These stories are difficult to hear. They come from UVA Health staff who cared for our community’s sickest COVID-19 patients – our parents, relatives, friends, neighbors. They did all they could to save lives, and for some, were there during their last hours.
Weary and emotionally scarred, these nurses and nurse assistants are forever changed, but hopeful. And like heroes on the battlefield, they come away with a profound sense of camaraderie.
As part of their healing, these UVA Health caregivers want to share their stories. Here is the second of a five-part series of firsthand accounts.
Kendall Barger, Nurse, Medical Intensive Care Unit
Every couple of weeks, I’d write down the standout stories. I didn’t have a ton of room to feel things at the time. Writing these stories allowed me to say what I couldn’t have said out loud to anyone. Later, when I went back to read the journal, I just sat there, sobbing at my kitchen table.
I got to the part about ‘Does this mask work?’ and the reality of a time when nurses were dying in Italy. I remember making a distinct choice to put my life up for this.
I’m a nurse. I’m very honored to be a nurse. We did this because we love people, and we care about them, and we had the opportunity to serve.
One of the heart-wrenching things about COVID is lives are lost in isolation. Many of our patients were on the margins of society. Some were undocumented immigrants. These are people the world never knew and will forget. But I could never forget. These are very valuable people who have lost their lives, and their families have lost so much.
People are ready to move on, but we are now just starting to process it all. So our stories are timely, but inconvenient.
Excerpts From Kendall’s Journal
I kept a journal for several months to help me process everything. (Each section is a different day and different family.)
It was the first day. What does COVID stand for? OK, this mask, does it work?
She can’t breathe; this is bad. She needs to be intubated.
“Did you call your son?” She had cystic fibrosis, and she coughed all the time. I was a close-talker then. Does this mask work? She looks terrible.
“I love you, son.”
“OK, we’ll put your phone over there. Can I hold your hand? We’re going to put this breathing tube in so you can rest. You’re working so hard to breathe.”
We both know she won’t need her phone again. Does this mask work?
It’s a late winter afternoon. The sun is bright against dark green trees when I press my face against the glass looking for the incoming helicopter.
Only minutes later, we slide you from the stretcher into our bed. Your feet are so small. Like a child.
These are the early days. The rumors are so big and scary. The uncertainty lays thick, immovable over us. What we don’t know far outnumbers what we do. But we continue on.
“I remember making a distinct choice to put my life up for this.”
- Kendall Barger
UVA Health medical intensive care unit nurse
We know the basics – stickers here, IVs here. Your oxygen levels are low, scary low. What if you die? You’re barely older than me.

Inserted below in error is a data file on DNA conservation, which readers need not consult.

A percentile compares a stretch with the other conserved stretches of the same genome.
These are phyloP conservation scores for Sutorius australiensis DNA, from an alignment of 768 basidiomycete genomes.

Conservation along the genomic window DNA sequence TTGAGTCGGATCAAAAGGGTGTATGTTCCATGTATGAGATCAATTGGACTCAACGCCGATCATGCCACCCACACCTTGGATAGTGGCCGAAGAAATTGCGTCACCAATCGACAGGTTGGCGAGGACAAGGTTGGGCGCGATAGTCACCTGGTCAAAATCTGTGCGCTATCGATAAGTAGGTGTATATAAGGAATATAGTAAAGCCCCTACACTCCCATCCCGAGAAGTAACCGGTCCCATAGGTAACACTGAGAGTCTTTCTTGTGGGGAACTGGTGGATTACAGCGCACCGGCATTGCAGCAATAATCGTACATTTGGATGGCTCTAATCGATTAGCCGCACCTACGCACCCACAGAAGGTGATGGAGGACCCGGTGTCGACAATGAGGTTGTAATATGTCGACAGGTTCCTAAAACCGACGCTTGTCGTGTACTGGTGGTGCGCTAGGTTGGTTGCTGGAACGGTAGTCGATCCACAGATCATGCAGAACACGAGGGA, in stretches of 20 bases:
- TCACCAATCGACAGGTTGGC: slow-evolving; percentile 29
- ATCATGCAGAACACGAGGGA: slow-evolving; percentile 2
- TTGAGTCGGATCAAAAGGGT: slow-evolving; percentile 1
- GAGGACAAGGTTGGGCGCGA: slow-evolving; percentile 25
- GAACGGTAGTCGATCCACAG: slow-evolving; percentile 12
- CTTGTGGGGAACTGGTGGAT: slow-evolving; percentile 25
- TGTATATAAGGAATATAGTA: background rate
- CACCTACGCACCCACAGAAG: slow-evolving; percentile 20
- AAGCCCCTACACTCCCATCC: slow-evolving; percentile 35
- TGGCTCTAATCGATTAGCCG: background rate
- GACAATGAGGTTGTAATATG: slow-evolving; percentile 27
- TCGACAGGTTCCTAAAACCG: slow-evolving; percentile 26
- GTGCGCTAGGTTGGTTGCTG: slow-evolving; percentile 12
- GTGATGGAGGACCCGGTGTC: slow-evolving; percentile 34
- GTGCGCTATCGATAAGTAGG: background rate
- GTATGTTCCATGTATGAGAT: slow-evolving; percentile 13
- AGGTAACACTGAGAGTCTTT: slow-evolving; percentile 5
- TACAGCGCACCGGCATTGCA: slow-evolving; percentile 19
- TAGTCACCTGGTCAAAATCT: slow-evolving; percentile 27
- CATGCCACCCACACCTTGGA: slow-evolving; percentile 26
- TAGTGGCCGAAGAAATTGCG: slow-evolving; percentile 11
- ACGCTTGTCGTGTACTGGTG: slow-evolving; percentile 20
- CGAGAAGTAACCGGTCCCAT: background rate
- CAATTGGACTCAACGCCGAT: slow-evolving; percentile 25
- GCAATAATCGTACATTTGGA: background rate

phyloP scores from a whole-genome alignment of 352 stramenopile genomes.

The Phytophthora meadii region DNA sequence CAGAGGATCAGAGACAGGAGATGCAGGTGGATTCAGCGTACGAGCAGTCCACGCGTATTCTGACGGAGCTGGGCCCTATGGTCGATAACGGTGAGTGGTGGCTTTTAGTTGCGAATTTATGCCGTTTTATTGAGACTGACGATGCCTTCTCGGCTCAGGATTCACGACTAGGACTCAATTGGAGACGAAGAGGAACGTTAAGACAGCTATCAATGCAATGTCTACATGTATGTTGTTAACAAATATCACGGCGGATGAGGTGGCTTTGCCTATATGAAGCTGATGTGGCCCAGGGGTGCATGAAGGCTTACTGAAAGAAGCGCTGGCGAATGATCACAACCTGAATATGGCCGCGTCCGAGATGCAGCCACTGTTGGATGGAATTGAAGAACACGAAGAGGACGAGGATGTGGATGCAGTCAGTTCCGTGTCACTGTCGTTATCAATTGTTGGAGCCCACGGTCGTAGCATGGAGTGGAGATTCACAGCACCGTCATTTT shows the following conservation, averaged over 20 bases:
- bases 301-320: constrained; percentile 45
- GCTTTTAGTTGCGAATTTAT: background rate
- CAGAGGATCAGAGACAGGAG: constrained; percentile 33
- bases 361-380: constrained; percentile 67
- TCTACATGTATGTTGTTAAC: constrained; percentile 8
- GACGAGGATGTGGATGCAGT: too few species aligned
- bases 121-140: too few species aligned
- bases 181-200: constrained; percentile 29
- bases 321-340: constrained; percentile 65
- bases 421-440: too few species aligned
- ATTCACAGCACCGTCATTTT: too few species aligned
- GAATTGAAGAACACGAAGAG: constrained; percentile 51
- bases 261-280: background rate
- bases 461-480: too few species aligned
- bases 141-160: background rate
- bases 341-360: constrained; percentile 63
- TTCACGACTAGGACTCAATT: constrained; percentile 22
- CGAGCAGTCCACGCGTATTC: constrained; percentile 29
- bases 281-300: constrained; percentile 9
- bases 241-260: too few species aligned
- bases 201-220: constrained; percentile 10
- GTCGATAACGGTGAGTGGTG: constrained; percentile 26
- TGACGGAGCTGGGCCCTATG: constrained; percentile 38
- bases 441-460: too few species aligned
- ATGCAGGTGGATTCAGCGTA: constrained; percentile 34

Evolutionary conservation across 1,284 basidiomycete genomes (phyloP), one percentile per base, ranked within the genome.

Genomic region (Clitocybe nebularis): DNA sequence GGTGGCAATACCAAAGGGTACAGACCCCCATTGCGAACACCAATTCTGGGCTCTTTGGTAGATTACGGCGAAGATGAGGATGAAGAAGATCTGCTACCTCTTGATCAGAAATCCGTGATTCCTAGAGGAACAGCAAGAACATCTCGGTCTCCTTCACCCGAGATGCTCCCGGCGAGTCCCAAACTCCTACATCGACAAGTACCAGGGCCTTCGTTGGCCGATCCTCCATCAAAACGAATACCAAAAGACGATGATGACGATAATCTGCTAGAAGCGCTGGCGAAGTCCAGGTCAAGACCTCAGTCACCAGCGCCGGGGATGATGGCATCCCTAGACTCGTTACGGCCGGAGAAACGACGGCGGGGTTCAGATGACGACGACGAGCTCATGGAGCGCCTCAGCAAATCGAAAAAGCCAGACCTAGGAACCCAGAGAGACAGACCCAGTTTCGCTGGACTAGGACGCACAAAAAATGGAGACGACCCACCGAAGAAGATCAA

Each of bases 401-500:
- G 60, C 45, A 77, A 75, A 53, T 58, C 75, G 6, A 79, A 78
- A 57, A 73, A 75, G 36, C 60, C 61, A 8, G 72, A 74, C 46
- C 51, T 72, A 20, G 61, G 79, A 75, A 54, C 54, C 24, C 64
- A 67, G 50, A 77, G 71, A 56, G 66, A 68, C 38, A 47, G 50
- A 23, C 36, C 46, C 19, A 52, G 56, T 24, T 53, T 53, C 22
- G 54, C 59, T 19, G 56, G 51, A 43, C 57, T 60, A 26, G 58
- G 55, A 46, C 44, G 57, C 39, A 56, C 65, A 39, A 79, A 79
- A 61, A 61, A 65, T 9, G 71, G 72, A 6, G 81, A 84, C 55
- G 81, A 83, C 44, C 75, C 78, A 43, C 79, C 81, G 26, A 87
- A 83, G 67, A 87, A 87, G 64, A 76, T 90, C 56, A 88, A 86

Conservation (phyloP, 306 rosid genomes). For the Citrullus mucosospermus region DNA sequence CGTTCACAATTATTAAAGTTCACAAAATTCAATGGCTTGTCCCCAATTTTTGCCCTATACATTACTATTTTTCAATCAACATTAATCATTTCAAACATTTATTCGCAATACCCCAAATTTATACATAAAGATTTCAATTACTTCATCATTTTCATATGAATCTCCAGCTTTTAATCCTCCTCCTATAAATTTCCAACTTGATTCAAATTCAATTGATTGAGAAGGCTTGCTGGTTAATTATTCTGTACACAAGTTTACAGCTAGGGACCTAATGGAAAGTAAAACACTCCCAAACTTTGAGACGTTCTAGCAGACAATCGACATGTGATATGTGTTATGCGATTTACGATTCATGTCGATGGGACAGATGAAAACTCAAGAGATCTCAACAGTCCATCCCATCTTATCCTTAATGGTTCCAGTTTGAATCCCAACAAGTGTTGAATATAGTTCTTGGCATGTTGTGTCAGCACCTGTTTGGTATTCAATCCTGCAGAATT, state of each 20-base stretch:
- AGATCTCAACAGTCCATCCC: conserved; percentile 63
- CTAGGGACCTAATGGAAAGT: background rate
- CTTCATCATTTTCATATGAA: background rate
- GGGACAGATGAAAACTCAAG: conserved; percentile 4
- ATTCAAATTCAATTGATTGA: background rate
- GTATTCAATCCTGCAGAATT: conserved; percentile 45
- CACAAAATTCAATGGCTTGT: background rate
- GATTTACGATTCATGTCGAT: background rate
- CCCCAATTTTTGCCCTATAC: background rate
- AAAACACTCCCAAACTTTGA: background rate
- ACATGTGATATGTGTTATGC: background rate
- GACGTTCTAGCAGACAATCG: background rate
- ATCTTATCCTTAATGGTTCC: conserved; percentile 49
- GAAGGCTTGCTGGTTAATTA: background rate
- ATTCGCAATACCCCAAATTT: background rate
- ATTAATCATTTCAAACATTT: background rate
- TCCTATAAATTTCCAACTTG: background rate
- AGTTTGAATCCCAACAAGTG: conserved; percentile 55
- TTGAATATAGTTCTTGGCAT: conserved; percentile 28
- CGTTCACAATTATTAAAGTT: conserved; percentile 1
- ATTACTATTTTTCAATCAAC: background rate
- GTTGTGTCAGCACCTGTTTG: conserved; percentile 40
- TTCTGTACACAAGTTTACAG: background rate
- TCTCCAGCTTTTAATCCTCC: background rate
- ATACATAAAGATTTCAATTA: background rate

Your feet are so small, like a child. We have this thing called ECMO [extracorporeal membrane oxygenation machine]. We want to save your life. You have kids. One day you’re going to go home to them. I look at your picture on the wall all the time.
A New Day
The physical therapist thinks you can stand up. Your lungs were rocks in your chest. We had five tubes in different parts of your lungs. You lived on the side of death for weeks. You have many surgeries coming for you. But you sat on the side of the bed after months, and I went outside to cry. You live at home with your family now.
It’s the weekend. My stomach hurts. Your husband, he’s back. He parked in the spot directly across from your window. He calls and talks to you, even though you haven’t responded in weeks. He sleeps in his car across from your window, whispering his love to empty seats.
Watching the Last Sunset
Wednesday at 6 p.m., we watched your last sunset. I sat on the trashcan next to your bed and entwined my fingers in yours. You and your mom came in together, but she went home today. Any minute now, you’re going to go, too.
Outside the glass door, and behind another, there are drawers banging shut and supplies hastily passed. But inside these glass walls, it’s quiet. The silence created by sedatives and narcotics mixed with the oranges of sunset and passing time.
Midafternoon. I averted my eyes from staring. Your bed is moved in front of the window. Your two designated family members are bent over your bed squeezing out every moment of their 60 allotted minutes.
Outside the window, on the top row of the parking deck, more family members stand watching. My coworkers – ever compassionate, kind, gracious, creative – they put up hearts all over the window. So even though the glass separates them, the family knows where she is. They’re gathered so close but so very far away.
My coworker, she gave them everything she had. So much so she couldn’t come back the next day, on the edge of bending without breaking.
For more stories from the front lines, click here.